The ivory carving was finished in 1975 when Earnest Warther was 80 years old. A hippo’s ivory eye tooth was used because it is the very best grade of ivory. Warther commented, “Nothing but the best for Lincoln” as Lincoln was his hero.

Warther admired Abraham Lincoln and had a vast collection relating to the president.

Warther admired Abraham Lincoln and had a vast collection relating to the president.

For the 150th Anniversary, outside the museum sat a wooden replica car, which they tried to keep as close as possible to the original.  The train car traveled as the trailer of a semi with highway wheels attached.

Dave Kloke of Kloke Locomotive Works in Elgin, IL and a staff of craftsmen were responsible for most of the work on this replica, which took four years to finish. Along the way he had a great deal of help from researchers in construction and history. One of those was a chemist and model train maker, Wayne Wesolowski of University of Arizona. All Wesolowski could find of the original train car was a pencil sized piece of wood. From this the chemist in him determined the original color and type of wood used. He wanted everything to match the original car.

This armored car was compared to Air Force One in regards to security and its design equaled the opulence of railroad cars used by European Royalty. This “Presidential Car” contained three rooms: parlor, stateroom, and sitting room.

The Lincoln coffin was 6'8

The Lincoln coffin was 6’8″ long with handles made by the same company that made the original ones.

Upon entering the car, a 6’8″ casket appeared before your eyes. This long casket was made especially for Lincoln, a tall man for his time. The handles were made by the same company that made the original ones for Lincoln’s coffin. Chairs were for the soldiers to sit as they guarded the coffin during its entire journey.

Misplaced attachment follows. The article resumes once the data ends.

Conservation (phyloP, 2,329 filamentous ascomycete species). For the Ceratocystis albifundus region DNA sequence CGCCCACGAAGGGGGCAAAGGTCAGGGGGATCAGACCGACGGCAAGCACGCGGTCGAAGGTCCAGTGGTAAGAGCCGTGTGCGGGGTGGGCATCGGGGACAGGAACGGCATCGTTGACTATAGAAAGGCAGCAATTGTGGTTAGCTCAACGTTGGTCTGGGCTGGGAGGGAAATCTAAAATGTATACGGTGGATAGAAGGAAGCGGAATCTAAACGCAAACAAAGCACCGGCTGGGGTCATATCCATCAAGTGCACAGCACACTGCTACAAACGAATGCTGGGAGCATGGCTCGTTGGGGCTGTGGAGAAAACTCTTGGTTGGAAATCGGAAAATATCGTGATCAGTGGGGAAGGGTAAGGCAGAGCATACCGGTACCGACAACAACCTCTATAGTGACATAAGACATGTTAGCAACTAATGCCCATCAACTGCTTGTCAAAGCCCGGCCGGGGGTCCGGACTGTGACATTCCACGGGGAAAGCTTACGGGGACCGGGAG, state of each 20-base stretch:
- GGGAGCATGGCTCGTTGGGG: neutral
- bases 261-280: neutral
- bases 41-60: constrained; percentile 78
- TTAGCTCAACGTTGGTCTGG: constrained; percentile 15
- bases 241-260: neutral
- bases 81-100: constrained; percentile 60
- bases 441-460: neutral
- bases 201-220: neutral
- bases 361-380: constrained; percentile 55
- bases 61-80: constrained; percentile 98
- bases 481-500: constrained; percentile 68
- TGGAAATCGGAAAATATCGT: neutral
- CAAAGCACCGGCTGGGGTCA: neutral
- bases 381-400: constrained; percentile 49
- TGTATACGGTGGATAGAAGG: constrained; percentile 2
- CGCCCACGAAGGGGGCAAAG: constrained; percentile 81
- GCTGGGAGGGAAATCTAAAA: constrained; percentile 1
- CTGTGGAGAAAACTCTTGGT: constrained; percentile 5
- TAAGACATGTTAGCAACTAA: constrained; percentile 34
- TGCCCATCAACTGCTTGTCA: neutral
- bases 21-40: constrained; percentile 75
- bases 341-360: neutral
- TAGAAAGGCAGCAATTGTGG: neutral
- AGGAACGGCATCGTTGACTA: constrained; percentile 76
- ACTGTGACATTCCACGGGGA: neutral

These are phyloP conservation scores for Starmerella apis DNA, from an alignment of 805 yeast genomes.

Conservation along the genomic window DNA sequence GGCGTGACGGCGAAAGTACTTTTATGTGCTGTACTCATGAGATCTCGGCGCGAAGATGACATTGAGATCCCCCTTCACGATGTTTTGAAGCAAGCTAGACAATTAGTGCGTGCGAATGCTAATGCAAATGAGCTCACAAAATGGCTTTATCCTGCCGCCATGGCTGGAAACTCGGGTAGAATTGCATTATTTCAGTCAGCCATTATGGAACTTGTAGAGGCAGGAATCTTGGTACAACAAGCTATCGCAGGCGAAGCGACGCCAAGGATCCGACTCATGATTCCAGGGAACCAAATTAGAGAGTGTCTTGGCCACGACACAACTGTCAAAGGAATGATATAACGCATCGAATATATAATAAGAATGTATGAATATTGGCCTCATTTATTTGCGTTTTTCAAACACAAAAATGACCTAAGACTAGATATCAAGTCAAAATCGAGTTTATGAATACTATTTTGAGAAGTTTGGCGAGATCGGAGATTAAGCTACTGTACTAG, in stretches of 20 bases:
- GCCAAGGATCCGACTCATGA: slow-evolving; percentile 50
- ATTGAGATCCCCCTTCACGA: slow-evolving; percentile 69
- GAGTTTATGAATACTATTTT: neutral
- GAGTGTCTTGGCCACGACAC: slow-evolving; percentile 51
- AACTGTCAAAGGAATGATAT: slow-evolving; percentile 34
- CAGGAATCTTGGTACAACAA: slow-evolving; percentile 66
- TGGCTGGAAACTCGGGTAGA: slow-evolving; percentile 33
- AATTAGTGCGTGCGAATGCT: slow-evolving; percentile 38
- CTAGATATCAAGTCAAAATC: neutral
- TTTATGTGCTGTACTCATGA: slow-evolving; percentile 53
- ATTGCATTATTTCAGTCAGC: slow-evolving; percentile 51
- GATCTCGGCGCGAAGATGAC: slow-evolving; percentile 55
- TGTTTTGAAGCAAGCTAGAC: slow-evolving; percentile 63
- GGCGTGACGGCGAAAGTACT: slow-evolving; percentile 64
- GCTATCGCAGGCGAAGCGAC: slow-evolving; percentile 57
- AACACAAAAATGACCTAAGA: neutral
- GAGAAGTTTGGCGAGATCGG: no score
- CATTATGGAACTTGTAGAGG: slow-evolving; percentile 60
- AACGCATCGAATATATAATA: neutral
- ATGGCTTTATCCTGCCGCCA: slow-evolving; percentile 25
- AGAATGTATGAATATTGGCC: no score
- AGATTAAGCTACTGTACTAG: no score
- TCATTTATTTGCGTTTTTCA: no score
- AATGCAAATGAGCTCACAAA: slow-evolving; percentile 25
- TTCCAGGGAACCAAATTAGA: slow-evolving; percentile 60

Lincoln felt this train too luxurious when the country suffering from the effects of the Civil War.

Lincoln felt this train too luxurious when the country suffered from the Civil War.

The presidential bedroom had never been used as President Lincoln felt this Presidential Car was too luxurious when many in the country were living in poverty. This funeral car, draped in black crepe, was one of nine cars in the funeral procession and was always the second to last in line.

Young Willie's coffin was carried at the place there is a sofa today.

Young Willie’s coffin was carried at the place a sofa sets today.

Son Willy’s coffin was also on this train even though he had died three years previously. It was in the living room section where it replaced the couch. Lincoln’s wife did not go on this trip as she was too distraught.

Even the wheels of the train were patriotic.

Even the wheels of the train were patriotic.

This car was never used for anything else or by any other presidents. The following year, it sold for $6850 to Union Pacific Railroad, where it became an officers’ car while building the Transcontinental Railroad. After being displayed at the Worlds Fair in 1904, a grass fire destroyed the train car at Minneapolis in 1911.

One of the main purposes of this excursion was to help young people learn about history. Many local schools took advantage of this unique educational stop in Dover, Ohio to give their students a close look at an oft told story in United States history.

Lincoln would have been pleased as he felt education very important. When speaking to a university he remarked, “A capacity and taste for reading gives access to whatever has already been discovered by others. It is the key, or one of the keys, to the already solved problems. And not only so. It gives a relish and facility for successfully pursuing the yet unsolved ones.”